Sai Paranjpye

From Wikipedia, the free encyclopedia
Jump to: navigation, search
सई परांजपे
Sai Paranjpye
Born (1938-03-19) 19 March 1938 (age 76)
Lucknow, India
Occupation Director, Screenwriter
Awards Padma Bhushan (2006)
National Film Award for Best Screenplay
National Film Award for Best Feature Film in Hindi

Sai Parānjpye (Marathi: सई परांजपे) (born 19 March 1938) is a movie director and a screenwriter in India. She is the director of award-winning movies Sparsh, Katha, Chasme Buddoor, and Disha. She has written and directed many Marathi plays like Jaswandi, Sakkhe Shejari, Albel

The Government of India awarded Sai, the Padma Bhushan title in 2006 in recognition of her artistic talents.[1]

Early years[edit]

Sai Paranjpye was born on 19 March 1938 in Lucknow, Uttar Pradesh to Russian Youra Sleptzoff and Shakuntala Paranjpye.[2] Sleptzoff was a Russian watercolor artist and a son of a Russian general. Shakuntala Paranjpye was an actor in Marathi and Hindi films, in the 1930s and 40s, including in V. Shantaram's Hindi social classic, Duniya Na Mane (1937), and later became a writer and a social worker, nominated to Rajya Sabha, Upper House of Indian Parliament and awarded the Padma Bhushan in 1991.[3]

Sai's parents divorced shortly after her birth. Her mother raised Sai in the household of her own father, Sir R. P. Paranjpye, who was a renowned mathematician and an educationist and who served in 1944-47 as India's High Commissioner in Australia. Sai thus grew up and received education many cities in India, including Pune, and a few years in Canberra, Australia.[4] As a child, she used to walk up to her uncle, Achyut Ranade, a noted filmmaker of the ’40s and ’50s, up Fergusson Hill in Pune, who would tell stories as if he were narrating a screenplay.[5] Sai took to writing early in her life: Her first book of fairy tales, Mulānchā Mewā (in Marathi), was published when she was eight.[6][7][8]

Paranjpye graduated from the National School of Drama (NSD), New Delhi in 1963.[9]

Career[edit]

Paranjpye started her career in All India Radio (AIR) in Pune, Maharashtra, India as an announcer and soon got involved with AIR's Children's Program.

Over the years, Paranjpye has written and directed plays in Marathi, Hindi, and English for adults and children. She has written and directed six feature films, two children’s films, and five documentaries. She has written many book for children, and six of them have won national or state level awards.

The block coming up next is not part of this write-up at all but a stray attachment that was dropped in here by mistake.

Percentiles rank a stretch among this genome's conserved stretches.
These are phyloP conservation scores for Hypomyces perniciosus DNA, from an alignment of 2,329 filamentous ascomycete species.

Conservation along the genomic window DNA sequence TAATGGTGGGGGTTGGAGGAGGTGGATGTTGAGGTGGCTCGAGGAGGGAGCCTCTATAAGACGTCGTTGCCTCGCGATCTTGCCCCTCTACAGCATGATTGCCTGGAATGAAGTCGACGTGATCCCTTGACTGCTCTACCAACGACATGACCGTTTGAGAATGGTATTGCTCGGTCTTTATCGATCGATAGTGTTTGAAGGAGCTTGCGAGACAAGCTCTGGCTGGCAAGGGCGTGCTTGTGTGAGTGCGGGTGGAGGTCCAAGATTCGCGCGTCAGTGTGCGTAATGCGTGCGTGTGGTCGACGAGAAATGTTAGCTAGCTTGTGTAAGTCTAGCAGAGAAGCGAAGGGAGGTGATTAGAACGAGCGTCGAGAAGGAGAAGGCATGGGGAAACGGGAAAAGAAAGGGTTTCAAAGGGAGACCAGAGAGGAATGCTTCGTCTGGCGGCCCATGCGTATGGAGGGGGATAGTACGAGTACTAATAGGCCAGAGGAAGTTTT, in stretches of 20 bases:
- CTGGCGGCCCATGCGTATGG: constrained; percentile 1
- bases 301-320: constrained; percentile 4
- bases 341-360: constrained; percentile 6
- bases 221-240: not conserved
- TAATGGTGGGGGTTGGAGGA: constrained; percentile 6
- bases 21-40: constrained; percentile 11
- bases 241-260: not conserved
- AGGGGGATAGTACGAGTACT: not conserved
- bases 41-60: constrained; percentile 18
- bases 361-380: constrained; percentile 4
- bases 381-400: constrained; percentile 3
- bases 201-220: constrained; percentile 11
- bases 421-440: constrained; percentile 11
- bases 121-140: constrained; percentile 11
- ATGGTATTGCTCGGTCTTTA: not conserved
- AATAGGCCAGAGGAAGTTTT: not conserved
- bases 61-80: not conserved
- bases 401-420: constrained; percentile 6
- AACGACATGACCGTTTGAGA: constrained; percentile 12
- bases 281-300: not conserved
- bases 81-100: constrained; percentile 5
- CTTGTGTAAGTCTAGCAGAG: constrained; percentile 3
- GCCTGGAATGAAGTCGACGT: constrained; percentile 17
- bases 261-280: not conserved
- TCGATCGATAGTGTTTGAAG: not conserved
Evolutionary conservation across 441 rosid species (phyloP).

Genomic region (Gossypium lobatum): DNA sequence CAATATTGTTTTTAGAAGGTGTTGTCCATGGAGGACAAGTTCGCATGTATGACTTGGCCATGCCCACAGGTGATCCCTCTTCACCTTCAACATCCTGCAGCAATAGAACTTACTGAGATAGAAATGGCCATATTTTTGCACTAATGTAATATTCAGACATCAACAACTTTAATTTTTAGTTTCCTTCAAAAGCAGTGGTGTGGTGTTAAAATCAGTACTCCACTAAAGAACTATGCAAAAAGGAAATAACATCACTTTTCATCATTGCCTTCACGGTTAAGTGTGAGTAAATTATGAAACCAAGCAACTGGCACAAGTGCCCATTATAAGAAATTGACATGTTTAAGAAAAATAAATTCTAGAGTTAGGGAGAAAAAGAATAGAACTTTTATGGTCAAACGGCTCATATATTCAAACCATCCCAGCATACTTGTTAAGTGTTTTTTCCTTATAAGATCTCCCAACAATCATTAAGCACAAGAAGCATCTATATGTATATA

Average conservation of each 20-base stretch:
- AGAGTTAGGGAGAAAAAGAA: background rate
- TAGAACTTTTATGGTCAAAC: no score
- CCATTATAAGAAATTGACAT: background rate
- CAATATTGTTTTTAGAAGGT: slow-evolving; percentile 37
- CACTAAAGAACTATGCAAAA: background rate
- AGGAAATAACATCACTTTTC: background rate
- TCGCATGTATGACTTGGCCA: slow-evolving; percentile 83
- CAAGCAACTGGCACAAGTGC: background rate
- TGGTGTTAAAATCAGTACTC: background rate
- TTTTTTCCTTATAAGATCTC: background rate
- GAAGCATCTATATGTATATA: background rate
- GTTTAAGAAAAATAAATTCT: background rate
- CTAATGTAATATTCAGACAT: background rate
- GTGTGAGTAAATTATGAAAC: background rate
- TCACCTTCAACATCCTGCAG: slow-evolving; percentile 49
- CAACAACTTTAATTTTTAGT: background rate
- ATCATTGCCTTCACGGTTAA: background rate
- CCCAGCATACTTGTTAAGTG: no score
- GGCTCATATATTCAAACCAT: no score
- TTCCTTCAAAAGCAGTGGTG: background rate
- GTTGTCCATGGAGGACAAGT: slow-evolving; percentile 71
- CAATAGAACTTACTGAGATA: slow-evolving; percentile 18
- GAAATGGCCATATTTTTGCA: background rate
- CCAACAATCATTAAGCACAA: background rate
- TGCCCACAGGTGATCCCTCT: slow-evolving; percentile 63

Paranjpye worked for many years as a director or a producer with Doordarshan Television in Delhi. Her first made-for-TV movie, The Little Tea Shop (1972), won the Asian Broadcasting Union Award at Teheran,[10] Iran. Later that year, she was selected to produce the inaugural program of Bombay (Mumbai) Doordarshan.

In the 1970s, Sai twice served as the Chairperson of Children's Film Society of India (CFSI), which is a government of India organization with the objective of promoting and ensuring value-based entertainment for children.[11] She made four children's films for CFSI, including the award-winning Jādoo Kā Shankh (1974) and Sikandar (1976).[12]

Paranjpye's first feature film, Sparsh (The Touch), was released in 1980. It won five film awards, including the National Film Award. Sparsh was followed by the comedies, Chashme Buddoor (1981) and Kathā (1982). Kathā was a musical satire based on the folk tale of a tortoise and a rabbit.[13]

She next made TV serials, Ados Pados (1984) and Chhote Bade (1985). Paranjpye worked as director, writer and narrator for Marathi drama, Maza Khel mandu de. It was played on 27 September 1986 at Gadkari Rangayatan, Thane.[14]

Paranjpye's subsequent movies include Angoothā Chhāp (1988) about National Literacy Mission; Disha (1990) about the plight of immigrant workers; Papeeha (Forest Love Bird) (1993); Saaz (1997) (inspired by the lives of Indian playback singing sisters, Lata Mangeshkar and Asha Bhosle);[15] and Chakā Chak (2005), which was aimed at creating public awareness about environment issues.[6]

She also made the serial Hum Panchi Ek Chawl Ke, Partyana, Behnaa. Sridhar Rangayan assisted her in the film 'Papeeha' and in the serials 'Hum Panchi Ek Chawl Ke' and 'Partyana'

Sai directed several documentary movies, including those on Helping Hand (London), Talking Books, Capt. Laxmi, Warna Orchestra, and Pankaj Mullick. Sai's 1993 documentary, Choodiyan, on the anti-liquor agitation in a small Maharashtra village for the Films Division, received the National Film Award for Best Film on Social Issues.[10]